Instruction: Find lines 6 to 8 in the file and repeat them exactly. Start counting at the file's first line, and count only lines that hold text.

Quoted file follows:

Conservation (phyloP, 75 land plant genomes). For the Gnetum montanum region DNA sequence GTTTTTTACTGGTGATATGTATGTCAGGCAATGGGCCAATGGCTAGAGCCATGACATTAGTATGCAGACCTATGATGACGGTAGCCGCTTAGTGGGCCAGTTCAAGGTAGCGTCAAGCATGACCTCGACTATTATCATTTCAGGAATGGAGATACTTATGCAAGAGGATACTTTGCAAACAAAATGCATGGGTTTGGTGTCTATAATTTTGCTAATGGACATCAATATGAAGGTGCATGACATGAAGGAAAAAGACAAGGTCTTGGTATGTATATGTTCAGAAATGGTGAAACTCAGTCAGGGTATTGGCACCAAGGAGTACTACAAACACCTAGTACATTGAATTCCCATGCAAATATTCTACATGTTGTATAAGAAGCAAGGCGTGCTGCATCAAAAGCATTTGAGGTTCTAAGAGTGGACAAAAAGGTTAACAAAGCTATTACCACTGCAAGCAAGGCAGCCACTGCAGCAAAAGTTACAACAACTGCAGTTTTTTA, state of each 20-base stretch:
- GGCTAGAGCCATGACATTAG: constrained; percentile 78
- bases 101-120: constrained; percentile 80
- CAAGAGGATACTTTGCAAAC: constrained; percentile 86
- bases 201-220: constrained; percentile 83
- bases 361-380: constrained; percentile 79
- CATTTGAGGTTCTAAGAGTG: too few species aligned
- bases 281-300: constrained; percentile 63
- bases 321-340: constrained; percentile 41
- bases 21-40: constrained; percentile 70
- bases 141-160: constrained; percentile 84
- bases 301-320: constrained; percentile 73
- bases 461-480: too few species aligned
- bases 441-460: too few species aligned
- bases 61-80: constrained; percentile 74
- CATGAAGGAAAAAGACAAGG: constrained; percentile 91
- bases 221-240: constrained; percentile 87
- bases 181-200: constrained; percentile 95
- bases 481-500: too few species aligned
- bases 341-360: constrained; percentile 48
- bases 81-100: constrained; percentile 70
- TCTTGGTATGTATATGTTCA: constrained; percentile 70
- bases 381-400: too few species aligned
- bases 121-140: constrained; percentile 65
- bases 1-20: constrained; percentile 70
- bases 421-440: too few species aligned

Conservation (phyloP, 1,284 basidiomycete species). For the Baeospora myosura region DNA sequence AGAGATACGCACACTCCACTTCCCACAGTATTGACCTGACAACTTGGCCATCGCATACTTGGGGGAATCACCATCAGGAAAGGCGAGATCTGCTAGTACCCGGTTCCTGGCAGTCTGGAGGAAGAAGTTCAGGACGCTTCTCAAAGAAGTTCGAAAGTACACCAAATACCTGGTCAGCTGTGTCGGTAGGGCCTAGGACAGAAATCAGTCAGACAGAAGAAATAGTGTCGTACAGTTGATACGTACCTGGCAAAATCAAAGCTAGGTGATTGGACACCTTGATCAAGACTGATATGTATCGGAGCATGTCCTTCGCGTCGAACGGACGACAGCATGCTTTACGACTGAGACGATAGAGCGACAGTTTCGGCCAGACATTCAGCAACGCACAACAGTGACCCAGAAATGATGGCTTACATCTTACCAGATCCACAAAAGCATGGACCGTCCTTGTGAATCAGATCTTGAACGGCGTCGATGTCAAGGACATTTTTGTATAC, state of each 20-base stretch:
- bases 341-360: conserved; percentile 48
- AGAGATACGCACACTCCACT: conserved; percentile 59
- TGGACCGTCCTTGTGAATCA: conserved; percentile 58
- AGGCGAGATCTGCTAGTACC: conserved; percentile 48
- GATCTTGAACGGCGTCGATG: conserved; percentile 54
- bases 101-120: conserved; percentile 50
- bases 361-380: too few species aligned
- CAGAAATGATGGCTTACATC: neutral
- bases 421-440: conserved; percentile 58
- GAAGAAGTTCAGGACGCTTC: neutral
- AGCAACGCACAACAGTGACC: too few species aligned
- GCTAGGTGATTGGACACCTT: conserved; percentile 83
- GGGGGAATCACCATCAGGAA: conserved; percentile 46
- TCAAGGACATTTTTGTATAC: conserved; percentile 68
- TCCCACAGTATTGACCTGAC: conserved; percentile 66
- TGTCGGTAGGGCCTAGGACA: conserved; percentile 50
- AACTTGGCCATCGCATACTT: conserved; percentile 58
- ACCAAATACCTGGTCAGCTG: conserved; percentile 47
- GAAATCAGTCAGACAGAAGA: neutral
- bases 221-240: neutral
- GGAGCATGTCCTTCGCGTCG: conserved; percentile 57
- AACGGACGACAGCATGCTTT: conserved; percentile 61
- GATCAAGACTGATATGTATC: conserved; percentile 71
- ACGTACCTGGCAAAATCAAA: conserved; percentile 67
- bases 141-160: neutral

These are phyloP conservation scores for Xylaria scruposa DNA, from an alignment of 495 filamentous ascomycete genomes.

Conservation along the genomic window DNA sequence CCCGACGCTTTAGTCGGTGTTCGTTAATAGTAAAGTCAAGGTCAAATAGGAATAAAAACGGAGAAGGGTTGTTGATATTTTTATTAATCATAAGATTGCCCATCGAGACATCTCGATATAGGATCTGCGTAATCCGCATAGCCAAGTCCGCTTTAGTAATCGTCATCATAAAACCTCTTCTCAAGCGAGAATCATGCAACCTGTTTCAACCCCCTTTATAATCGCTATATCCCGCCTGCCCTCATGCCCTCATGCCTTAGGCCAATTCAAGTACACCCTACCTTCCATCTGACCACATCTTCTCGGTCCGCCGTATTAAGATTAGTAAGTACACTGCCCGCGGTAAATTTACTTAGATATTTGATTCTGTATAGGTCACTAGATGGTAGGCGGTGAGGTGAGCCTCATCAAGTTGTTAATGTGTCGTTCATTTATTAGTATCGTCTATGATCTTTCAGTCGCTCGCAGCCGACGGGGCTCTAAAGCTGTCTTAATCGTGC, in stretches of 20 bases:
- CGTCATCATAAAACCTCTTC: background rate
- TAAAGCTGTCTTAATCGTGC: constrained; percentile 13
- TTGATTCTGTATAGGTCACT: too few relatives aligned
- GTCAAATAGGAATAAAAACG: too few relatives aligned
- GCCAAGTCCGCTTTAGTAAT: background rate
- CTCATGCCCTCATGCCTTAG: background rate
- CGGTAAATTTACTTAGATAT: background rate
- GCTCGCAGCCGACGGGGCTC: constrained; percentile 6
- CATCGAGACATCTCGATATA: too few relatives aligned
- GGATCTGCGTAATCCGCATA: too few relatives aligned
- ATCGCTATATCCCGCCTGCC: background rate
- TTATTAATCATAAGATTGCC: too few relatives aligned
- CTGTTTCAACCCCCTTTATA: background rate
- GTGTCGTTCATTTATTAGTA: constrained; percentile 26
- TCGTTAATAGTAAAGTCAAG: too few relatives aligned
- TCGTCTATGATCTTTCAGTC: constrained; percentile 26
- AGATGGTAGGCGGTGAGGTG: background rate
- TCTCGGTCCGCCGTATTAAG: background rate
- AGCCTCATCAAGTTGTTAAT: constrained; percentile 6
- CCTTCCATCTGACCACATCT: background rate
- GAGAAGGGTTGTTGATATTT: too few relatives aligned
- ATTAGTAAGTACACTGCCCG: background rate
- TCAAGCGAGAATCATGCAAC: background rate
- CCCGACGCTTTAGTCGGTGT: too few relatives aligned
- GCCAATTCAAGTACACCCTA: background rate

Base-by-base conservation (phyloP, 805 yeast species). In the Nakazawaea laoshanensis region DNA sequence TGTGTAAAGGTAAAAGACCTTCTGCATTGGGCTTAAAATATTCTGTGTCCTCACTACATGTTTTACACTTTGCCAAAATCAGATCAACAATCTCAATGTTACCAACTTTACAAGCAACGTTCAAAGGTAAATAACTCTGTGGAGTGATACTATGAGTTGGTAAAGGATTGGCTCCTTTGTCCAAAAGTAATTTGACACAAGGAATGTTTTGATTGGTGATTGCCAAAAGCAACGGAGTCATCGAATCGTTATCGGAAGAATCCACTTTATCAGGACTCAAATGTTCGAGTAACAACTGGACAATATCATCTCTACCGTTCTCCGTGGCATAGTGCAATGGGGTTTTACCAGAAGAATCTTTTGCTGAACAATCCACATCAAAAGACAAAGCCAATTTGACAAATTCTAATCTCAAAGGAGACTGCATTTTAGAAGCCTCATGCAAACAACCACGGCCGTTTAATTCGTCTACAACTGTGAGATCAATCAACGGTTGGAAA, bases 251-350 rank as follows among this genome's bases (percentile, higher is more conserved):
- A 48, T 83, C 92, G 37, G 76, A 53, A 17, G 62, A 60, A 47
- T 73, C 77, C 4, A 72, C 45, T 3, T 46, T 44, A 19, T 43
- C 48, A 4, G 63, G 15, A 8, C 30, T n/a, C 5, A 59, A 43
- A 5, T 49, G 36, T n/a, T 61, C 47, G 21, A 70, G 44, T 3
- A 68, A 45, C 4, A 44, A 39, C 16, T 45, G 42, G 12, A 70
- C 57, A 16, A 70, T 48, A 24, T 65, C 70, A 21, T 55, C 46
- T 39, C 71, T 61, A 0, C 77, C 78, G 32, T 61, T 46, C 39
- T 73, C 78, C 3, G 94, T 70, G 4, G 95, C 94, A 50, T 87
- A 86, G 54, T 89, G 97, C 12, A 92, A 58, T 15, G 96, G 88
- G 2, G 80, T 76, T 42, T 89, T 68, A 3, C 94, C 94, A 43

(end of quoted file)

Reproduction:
- bases 361-380: constrained; percentile 79
- CATTTGAGGTTCTAAGAGTG: too few species aligned
- bases 281-300: constrained; percentile 63